Identification by biometric features has become more popular in the last decade. High quality video and fingerprint sensors have become less expensive and are nowadays standard components in many mobile devices. Thus, many devices can be unlocked via fingerprint or face verification. The state of the art accuracy of biometric facial recognition systems prompted even systems that need high security standards like border control at airports to rely on biometric systems. While most biometric facial recognition systems perform quite accurate under a controlled environment, they can easily be tricked by morphing attacks. The concept of a morphing attack is to create one synthetic face image that contains characteristics of two different individuals and to use this image on a document or as reference image in a database. Using this image for authentication, a biometric facial recognition system accepts both individuals. In this paper, we propose a morphing attack detection approach based on convolutional neural networks. We present an automatic morphing pipeline to generate morphing attacks, train neural networks based on this data and analyze their accuracy. The accuracy of different well-known network architectures are compared and the advantage of using pretrained networks compared to networks learned from scratch is studied.
Detection of Face Morphing Attacks by Deep Learning, Clemens Seibold, Wojciech Samek, Anna Hilsmann and Peter Eisert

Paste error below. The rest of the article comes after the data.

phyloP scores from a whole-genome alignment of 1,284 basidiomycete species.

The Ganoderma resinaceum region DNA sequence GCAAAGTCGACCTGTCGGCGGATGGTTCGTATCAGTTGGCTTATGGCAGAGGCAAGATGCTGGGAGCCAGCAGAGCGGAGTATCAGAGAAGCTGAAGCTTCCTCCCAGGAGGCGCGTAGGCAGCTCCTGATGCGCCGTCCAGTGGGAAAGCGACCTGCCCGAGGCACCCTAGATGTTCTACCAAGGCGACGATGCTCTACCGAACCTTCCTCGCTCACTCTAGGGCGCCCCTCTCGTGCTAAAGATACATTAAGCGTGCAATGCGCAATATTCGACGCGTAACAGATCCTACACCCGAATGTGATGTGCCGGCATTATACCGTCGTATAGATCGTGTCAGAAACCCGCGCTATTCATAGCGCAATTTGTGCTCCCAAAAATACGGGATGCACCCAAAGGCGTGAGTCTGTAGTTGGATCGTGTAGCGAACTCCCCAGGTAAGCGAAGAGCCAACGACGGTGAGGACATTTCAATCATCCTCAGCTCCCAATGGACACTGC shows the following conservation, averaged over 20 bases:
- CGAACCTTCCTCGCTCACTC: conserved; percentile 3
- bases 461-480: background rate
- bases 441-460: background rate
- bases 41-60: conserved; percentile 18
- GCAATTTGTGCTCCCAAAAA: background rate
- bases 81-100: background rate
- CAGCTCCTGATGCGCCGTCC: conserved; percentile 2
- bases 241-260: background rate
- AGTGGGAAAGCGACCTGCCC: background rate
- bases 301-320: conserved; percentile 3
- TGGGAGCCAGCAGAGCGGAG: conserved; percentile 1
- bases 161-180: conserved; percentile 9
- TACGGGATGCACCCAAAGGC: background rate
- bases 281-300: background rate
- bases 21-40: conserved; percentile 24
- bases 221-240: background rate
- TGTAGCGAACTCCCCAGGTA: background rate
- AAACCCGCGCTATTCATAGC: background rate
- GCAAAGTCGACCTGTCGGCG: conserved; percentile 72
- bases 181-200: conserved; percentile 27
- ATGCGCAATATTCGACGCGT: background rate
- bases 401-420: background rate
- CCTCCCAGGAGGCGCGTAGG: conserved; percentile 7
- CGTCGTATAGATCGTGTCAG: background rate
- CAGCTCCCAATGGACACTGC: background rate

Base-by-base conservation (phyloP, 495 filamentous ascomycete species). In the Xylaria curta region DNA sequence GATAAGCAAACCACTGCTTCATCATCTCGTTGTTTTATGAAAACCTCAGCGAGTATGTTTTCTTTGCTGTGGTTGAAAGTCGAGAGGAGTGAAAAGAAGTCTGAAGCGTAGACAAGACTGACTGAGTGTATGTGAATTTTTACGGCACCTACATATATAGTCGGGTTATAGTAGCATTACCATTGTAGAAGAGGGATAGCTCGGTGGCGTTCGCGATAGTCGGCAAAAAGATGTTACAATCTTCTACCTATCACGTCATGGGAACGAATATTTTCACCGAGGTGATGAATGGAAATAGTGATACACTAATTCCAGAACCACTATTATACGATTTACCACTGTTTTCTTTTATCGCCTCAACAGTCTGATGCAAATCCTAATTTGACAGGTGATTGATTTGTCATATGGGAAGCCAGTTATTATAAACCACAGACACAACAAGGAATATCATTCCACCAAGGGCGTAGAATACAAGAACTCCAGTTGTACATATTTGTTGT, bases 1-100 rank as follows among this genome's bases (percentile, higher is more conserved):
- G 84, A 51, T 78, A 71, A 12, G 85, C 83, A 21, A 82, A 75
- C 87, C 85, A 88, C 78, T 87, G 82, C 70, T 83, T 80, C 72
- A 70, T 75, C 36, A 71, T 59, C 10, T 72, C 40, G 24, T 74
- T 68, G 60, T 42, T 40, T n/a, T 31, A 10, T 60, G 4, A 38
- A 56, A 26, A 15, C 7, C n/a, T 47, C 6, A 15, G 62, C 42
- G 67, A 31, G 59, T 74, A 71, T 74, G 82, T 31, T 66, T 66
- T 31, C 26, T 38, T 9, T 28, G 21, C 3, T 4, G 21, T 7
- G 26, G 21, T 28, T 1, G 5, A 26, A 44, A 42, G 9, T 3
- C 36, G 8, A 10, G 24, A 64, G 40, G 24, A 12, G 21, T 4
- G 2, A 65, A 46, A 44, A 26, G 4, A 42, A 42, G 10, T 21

“Imagine a girl called Mary. She is a brilliant neuroscientist and a world expert on colour vision. But because she grew up entirely in a black and white room, she has never actually seen any colours. Many black and white books and TV programmes have taught her all there is to know about colour vision. Mary knows facts like the structure of our eyes and the exact wavelengths of light that stimulate our retinas when we look at a light blue sky.
One day, Mary escapes her monochrome room, and as she walks through the grey city streets, she sees a red apple for the first time.
What changes upon Mary’s encounter with the red apple? Has Mary learnt anything new about the colour red upon seeing the colour for the first time?”
What Did Mary Know? by Marina Gerner.
In Dead Lends a Hand, the investigator Brimmer kills a woman he attempts to blackmail. The camera shows Brimmer’s face just after the murder and zooms in. After a few seconds, the image of the face becomes still as if Brimmer was paralyzed in shock. At the same time, while his face stays motionless, the narrative continues within the frame of his glasses. We see him cleaning up the room, removing his fingerprints from the objects and the victim’s body. The glasses function as a split screen showing the same action asynchronously while the face’s image stays frozen at the time of the murder, becoming a static backdrop. The glasses are the device through which he can see himself removing (every trace of) himself from the murder he just committed.
Machine à écrire avec l’au-delà, Jean Perdrizet, 1971.
Oui-Ja électrique, Jean Perdrizet, 1971.
Perdrizet drew the designs for several devices meant to communicate with the beyond. Ghosts and the dead would trigger electrical signals translated in the letters of the alphabet by Perdrizet’s inventions. As Perdrizet didn’t believe ghosts would speak a human language, he invented the T language, the sidereal Esperanto.